I work night shift in a bakery and the people before me always leave unused dough in the mixer. Who knows for how many hours, but during that same day. It's a dough made from dry yeast. One night I went to scrape it out and got a strong spoiled yeasty smell that came from it, almost knocking me to the floor. The other bakers said it was fine and that the dough is still usable for baking bread, but I'm not sure. Is leaving dough in a mixer for hours a health hazard? Does the smell indicate a health hazard?
.... There's no way to know for sure (since we can't test it) but it was probably CO2 (Carbon Dioxide)... Yeast creates CO2 when it converts sugars... that's how you can bottle carbonate beers.
The breaking down of sugars, or fermentation, produces alcohol and carbon dioxide as by-products. Fermentation turns fruit juices into wine and helps turn wort (diluted grain mash) into beer or whiskey. The carbon dioxide produced by fermentation makes the bubbles in beer and some kinds of wine, and causes bread to rise. As bread bakes, the alcohol produced by fermentation evaporates.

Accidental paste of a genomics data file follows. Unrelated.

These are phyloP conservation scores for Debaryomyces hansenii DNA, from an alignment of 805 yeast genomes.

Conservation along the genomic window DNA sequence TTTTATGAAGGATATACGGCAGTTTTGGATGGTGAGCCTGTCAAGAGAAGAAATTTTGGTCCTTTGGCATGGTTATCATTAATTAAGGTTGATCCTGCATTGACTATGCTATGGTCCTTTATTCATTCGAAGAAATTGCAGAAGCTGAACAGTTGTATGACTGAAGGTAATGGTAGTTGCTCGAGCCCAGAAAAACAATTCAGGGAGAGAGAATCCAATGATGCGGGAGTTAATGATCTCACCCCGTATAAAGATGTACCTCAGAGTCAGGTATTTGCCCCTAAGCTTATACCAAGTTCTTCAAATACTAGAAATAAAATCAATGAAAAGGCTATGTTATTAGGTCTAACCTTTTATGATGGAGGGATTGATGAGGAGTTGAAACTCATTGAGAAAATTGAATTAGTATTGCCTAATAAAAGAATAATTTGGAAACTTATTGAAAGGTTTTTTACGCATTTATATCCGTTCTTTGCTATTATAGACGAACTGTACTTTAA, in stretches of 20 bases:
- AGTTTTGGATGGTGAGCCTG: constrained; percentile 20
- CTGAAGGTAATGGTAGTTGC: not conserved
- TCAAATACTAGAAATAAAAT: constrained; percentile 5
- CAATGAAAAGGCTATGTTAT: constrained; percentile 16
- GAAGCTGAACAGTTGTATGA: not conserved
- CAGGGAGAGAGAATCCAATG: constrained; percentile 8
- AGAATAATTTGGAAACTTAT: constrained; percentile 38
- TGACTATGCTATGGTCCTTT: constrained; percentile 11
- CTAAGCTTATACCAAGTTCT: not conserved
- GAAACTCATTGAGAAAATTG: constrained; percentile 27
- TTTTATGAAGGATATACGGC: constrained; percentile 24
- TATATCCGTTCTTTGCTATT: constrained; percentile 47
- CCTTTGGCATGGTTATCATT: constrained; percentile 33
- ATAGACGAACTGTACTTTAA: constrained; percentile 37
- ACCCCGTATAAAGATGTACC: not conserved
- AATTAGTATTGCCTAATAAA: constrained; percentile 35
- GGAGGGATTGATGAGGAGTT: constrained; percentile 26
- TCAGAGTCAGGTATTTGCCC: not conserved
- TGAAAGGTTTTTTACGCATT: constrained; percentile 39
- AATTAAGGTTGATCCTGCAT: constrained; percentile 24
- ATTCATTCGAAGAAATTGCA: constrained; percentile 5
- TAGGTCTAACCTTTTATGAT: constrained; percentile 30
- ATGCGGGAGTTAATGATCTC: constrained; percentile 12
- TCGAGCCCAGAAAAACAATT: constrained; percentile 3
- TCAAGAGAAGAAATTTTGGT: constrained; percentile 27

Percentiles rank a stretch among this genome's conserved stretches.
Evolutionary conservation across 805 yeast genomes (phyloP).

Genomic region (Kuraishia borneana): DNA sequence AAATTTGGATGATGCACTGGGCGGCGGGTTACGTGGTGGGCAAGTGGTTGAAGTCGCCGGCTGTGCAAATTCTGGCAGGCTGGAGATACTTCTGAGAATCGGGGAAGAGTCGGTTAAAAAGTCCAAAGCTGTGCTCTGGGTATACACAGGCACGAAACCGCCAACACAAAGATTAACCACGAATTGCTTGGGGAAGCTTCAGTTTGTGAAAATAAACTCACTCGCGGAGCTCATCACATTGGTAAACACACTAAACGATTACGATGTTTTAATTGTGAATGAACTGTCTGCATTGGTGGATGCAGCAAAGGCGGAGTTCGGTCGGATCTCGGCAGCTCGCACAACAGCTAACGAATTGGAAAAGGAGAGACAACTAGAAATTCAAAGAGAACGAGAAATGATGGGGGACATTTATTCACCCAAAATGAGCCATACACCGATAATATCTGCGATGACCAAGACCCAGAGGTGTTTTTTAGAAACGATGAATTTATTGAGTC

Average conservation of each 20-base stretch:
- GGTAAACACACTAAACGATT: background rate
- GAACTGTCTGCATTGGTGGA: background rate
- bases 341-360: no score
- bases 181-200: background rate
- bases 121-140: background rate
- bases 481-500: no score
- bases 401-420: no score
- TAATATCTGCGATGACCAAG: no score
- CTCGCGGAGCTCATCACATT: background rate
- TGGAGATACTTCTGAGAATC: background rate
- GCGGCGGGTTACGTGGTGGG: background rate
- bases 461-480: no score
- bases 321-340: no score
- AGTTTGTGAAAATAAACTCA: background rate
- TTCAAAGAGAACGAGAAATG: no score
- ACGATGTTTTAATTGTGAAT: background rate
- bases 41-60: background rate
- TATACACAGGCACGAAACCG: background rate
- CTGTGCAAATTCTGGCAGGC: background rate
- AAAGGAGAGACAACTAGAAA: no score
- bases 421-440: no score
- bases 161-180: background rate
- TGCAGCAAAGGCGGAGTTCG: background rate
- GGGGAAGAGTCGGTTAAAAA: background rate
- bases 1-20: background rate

We brew beers and we've had our freezer, which we use for a fermentation fridge, fill with the gas when we're brewing and the fermenting overflows. When we have to get into the freezer to clean it out, we have to be really careful as the carbon dioxide is heavier than air, so it stays in the freezer for a while... the same thing would be true of your large, covered mixer bowls. It can make you light-headed because your brain is suffering from oxygen deficiency.
Here's the fact sheet on CO2 inhalation:
- Inhalation: Low concentrations are not harmful. Higher concentrations can affect respiratory function and cause excitation followed by depression of the central nervous system. A high concentration can displace oxygen in the air. If less oxygen is available to breathe, symptoms such as rapid breathing, rapid heart rate, clumsiness, emotional upsets and fatigue can result. As less oxygen becomes available, nausea and vomiting, collapse, convulsions, coma and death can occur. Symptoms occur more quickly with physical effort. Lack of oxygen can cause permanent damage to organs including the brain and heart.
And, because it's a byproduct of the yeast activation, it can smell really strongly of yeast, and have a really off smell, despite the gas itself being odorless.